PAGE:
The Pioneer Trails Regional Museum, in Bowman, ND, will host the author of Pacing Dakota, Professor Thomas D. Isern, for a book talk and autograph session on Saturday, December 8th, at 3 pm. Prof. Isern’s presentation will include a reading and an original song based on the stories in the book.
Isern is Professor of History and University Distinguished Professor at North Dakota State University, where he has served since 1992. Pacing Dakota is his seventh book. The publisher of the work is North Dakota State University Press (ndsupress.org).
Pacing Dakota was published in July by NDSU Press and has received enthusiastic response from readers and reviewers alike. “Dr. Isern is no stranger to the prairie,” observes the High Plains Reader; he searches out “real things in real places” and makes it his habit “to follow the road less travelled.”
Betsy Jameson, former president of the Western History Association, says, “Pacing Dakota is the work of a consummate regional historian and firmly-rooted plainsman. The work is sensate, literate, socially rooted, and thoughtfully situated. It is a book to savor.”
People across the northern plains know Isern for his voice in the radio feature, Plains Folk, heard weekly on Prairie Public. Pacing Dakota came together as a collection of sketches, drawing on radio scripts written to read on radio. Somewhere in the process, as the author wrote transitions and added reflections, looking back on forty years as a working historian and regional author, the work crossed the line into the domain of memoir. The narrative transitions from the close confines of historical archives into the prairie landscapes of the northern plains. It speaks with the mingled voices of scholarly historian, outdoor sportsman, culinary enthusiast, lifelong Lutheran, and prairie farmboy.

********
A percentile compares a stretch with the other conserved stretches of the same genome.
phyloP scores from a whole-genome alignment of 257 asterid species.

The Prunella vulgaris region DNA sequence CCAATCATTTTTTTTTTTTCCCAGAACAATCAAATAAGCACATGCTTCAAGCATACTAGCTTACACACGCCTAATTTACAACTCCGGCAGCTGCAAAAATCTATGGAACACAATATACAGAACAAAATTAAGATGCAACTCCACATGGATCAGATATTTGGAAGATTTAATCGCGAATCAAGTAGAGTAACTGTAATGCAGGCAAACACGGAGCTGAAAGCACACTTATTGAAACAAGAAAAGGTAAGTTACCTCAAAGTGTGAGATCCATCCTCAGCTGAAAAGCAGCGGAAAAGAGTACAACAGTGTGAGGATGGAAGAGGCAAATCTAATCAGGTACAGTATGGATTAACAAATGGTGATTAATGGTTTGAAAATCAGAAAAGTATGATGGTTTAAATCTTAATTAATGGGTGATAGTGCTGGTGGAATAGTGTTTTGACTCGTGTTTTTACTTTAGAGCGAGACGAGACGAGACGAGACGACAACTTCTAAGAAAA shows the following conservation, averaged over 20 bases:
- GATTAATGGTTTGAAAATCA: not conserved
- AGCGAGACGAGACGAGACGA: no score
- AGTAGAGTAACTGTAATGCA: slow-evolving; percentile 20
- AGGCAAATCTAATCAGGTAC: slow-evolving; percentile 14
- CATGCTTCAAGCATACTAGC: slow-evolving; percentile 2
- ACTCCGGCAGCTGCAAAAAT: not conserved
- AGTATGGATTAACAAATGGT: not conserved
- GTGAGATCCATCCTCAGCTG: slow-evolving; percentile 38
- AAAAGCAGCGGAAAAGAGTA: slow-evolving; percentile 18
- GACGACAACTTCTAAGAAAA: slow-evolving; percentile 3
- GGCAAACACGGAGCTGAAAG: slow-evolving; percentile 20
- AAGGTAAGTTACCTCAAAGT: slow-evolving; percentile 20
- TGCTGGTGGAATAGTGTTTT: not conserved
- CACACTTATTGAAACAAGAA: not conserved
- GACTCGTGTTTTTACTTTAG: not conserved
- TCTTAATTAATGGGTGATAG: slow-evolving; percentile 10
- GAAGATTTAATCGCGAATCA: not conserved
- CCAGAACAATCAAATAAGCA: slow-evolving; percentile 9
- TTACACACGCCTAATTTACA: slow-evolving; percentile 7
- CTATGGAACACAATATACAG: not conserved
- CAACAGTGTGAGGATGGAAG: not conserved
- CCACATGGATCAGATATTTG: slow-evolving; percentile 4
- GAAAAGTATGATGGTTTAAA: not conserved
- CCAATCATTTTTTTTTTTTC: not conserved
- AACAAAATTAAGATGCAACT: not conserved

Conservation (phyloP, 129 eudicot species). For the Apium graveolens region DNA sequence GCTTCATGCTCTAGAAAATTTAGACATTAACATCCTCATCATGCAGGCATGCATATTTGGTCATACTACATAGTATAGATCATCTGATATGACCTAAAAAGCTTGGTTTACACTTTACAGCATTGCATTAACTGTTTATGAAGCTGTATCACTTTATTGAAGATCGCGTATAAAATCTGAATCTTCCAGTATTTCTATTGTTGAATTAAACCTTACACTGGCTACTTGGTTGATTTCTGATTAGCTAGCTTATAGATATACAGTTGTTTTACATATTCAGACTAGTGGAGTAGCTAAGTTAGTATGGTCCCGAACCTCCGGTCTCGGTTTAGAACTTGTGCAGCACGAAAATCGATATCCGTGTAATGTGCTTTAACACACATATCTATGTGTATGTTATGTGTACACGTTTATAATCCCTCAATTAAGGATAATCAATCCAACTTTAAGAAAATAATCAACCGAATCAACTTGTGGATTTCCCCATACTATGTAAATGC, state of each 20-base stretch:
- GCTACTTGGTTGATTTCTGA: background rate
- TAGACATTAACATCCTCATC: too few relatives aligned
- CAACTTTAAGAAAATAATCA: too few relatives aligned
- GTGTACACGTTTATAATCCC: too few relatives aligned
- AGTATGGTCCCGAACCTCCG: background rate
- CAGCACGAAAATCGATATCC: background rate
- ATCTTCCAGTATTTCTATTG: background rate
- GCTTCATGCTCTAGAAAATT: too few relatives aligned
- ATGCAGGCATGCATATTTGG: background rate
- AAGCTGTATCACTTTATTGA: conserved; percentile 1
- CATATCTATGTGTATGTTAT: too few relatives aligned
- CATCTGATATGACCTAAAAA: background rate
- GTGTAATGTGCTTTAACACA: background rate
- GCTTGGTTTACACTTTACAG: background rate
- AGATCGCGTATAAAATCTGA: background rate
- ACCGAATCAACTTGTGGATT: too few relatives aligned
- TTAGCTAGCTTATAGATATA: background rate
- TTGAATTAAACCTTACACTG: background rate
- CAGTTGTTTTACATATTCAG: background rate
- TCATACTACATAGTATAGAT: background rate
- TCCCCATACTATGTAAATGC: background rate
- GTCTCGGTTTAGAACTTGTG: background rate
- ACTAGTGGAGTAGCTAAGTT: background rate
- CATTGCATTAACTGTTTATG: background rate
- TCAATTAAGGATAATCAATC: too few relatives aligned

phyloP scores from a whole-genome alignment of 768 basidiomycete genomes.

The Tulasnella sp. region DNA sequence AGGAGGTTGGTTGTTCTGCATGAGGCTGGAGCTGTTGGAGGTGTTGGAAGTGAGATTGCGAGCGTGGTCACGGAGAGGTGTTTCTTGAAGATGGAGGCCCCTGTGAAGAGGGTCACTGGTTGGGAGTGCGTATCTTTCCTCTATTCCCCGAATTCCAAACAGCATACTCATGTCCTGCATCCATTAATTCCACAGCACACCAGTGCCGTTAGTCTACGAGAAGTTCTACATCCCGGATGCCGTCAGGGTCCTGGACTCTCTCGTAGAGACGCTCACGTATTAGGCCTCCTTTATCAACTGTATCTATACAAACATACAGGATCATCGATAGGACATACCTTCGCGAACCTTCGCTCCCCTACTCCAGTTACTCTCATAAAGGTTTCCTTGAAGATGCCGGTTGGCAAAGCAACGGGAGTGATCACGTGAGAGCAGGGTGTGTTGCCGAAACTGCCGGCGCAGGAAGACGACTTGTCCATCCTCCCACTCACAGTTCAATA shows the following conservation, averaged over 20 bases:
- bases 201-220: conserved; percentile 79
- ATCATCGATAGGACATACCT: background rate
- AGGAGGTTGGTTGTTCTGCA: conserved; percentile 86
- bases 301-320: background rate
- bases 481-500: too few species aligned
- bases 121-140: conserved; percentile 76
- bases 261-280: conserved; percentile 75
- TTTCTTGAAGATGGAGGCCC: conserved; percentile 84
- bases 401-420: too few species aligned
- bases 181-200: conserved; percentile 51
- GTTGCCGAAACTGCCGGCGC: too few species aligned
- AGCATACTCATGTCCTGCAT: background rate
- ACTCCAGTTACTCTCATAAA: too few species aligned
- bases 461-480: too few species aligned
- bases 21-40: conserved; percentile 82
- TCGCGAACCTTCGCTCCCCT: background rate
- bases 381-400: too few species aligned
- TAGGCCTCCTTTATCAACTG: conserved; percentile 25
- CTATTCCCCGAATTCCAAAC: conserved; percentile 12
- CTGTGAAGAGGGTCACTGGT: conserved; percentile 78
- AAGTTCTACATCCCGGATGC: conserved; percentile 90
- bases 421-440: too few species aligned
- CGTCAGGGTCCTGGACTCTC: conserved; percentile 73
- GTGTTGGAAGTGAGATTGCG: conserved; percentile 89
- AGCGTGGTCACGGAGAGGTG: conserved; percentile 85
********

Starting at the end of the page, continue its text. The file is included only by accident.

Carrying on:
“This book might have been called My Life on the Plains,” Isern jokes, “but that title was taken! I am a storyteller. The stories in Pacing Dakota come from all over the state. But I’m sixty-six years old, I have lived all my life on the plains, and so I am part of the story, too.”
Pacing Dakota is available locally from Pioneer Trails Regional Museum. The book also can be purchased from independent bookstores across the region, direct from NDSU Press at ndsupress.org, or from other online booksellers.
Prof. Isern is available for interviews: email firstname.lastname@example.org, or mobile 701-799-2942